We’ve successfully completed the next phase of testing electronic data collection at the Lunsar ETC (Ebola Treatment Center) in Sierra Leone. The purpose of this second phase was simply to determine if mobile device touchscreens would be readable through the fogged googles, and operable with the double-gloved fingers, that are part of the use of the PPE (personal protective equipment).
And in the photo above (taken inside the “hot zone”) you can see the result: on the right is the paper rounding form (used by the doctors “rounding on”, or visiting, each patient in the ward) and on the left is a basic Android phone displaying the questions. So although the intention is to test tablets for any potential implementation using just a basic Android phone and a $9 plastic case we have been able to successfully perform rounds on the patients in the treatment area.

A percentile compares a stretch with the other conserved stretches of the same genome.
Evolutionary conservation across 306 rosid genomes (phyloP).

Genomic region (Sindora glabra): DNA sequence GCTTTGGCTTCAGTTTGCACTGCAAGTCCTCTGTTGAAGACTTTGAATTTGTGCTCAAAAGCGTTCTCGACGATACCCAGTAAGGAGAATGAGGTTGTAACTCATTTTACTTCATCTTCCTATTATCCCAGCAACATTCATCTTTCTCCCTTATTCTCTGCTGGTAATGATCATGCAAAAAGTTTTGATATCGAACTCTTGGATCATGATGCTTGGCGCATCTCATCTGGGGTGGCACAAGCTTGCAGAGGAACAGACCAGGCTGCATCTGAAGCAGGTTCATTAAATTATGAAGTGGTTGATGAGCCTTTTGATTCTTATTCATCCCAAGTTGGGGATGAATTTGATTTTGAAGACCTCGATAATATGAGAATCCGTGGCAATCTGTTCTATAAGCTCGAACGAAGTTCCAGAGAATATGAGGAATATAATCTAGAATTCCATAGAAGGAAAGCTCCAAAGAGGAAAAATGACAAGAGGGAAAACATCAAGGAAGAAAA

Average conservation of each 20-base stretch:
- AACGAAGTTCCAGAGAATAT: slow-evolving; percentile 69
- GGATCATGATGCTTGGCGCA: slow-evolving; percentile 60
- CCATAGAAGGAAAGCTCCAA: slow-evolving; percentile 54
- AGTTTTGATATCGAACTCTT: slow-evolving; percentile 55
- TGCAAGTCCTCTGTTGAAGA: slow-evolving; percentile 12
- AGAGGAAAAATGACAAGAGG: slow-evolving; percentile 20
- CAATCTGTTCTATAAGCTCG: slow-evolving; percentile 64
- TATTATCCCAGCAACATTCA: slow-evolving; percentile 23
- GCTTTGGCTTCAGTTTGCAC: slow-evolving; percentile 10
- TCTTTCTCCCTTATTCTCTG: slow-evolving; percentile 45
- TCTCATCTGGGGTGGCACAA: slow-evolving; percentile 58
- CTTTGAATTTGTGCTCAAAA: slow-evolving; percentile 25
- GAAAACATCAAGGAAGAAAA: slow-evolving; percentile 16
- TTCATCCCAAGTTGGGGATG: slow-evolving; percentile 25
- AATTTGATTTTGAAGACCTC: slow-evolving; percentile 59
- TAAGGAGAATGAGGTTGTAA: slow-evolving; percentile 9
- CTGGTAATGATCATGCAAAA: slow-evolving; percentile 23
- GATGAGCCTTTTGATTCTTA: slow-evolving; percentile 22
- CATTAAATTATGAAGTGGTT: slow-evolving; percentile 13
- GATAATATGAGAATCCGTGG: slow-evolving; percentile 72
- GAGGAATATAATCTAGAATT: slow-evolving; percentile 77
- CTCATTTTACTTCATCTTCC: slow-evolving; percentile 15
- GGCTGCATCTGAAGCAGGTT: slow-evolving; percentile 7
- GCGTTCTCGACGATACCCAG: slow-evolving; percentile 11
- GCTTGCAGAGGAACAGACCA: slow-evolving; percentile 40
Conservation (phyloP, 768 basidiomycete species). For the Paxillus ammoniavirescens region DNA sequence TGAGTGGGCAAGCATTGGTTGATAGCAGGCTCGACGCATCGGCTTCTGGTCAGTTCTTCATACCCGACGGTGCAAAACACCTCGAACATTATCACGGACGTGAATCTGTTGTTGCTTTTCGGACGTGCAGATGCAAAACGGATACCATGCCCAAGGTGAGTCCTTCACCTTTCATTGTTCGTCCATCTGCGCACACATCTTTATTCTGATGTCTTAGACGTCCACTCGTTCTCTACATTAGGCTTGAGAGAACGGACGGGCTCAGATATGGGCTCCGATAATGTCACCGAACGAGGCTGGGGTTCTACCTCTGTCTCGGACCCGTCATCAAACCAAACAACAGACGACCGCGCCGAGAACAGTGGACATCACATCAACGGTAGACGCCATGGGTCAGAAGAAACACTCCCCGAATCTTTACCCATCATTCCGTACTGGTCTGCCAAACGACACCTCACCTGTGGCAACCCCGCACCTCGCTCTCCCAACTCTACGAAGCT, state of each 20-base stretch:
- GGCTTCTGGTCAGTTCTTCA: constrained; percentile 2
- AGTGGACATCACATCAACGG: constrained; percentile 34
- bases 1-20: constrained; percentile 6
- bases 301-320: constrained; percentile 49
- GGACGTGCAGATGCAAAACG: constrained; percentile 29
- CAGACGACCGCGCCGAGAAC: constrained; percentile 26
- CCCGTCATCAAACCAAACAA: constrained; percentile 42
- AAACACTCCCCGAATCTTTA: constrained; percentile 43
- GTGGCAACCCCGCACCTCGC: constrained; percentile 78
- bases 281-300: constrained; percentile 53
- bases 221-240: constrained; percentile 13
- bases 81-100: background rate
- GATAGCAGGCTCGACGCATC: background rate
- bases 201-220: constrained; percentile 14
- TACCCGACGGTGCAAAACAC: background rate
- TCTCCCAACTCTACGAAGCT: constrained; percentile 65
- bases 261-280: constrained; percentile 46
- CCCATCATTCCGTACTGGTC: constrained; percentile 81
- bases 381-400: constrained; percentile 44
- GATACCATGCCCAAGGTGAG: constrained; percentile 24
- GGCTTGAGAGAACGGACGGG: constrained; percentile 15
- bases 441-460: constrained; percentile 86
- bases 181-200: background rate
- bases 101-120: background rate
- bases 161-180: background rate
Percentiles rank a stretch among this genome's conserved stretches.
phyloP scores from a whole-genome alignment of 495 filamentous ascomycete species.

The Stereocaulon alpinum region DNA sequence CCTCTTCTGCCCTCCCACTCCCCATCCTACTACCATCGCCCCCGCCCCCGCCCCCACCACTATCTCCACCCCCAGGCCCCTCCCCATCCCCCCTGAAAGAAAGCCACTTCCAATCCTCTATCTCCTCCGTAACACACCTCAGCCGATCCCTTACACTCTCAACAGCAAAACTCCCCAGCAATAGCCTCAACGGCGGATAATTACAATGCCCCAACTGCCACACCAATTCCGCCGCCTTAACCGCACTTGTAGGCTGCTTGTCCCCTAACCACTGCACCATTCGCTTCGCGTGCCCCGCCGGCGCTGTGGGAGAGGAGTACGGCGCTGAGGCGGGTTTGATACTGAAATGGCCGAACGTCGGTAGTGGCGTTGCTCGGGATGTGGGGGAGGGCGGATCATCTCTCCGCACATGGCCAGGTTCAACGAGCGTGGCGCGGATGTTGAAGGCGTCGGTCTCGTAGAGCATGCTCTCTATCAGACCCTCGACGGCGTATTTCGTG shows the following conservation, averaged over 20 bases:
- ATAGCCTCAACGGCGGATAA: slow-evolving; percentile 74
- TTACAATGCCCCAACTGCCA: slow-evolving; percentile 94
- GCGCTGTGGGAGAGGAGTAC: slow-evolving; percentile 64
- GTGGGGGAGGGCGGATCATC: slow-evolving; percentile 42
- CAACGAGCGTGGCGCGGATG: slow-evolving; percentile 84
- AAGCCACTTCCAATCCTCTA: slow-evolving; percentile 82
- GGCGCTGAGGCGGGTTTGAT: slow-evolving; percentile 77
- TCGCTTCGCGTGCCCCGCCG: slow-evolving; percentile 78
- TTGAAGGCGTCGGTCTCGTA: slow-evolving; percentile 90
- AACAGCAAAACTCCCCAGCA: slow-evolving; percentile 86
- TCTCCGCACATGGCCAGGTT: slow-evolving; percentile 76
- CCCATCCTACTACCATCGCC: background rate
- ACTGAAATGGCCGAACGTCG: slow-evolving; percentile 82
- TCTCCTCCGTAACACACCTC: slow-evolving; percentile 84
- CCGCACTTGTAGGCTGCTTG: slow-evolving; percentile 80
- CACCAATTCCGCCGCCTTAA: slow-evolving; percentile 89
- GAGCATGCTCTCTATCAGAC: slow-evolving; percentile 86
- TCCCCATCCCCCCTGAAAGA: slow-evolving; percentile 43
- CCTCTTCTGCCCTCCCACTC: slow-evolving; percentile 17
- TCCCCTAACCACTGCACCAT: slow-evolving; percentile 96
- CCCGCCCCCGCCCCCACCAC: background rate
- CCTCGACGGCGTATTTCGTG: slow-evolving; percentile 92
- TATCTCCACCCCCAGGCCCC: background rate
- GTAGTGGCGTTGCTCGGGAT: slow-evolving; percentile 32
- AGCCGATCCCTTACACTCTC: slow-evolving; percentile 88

The phone screen was legible, and the buttons easily operable using heavily-gloved fingers. And tablets will only be an improvement.
Magpi is already being used by IFRC and UNICEF and WHO and others for collection of Ebola data, but our work here shows that it is be possible to improve collection of Ebola data even inside the “hot zone” using off-the-shelf equipment and simple and inexpensive software like free Magpi. Which means that every ministry and every clinic, no matter what size their budget, can use electronic data collection to assist in fighting this dread disease.
Originally published at Magpi.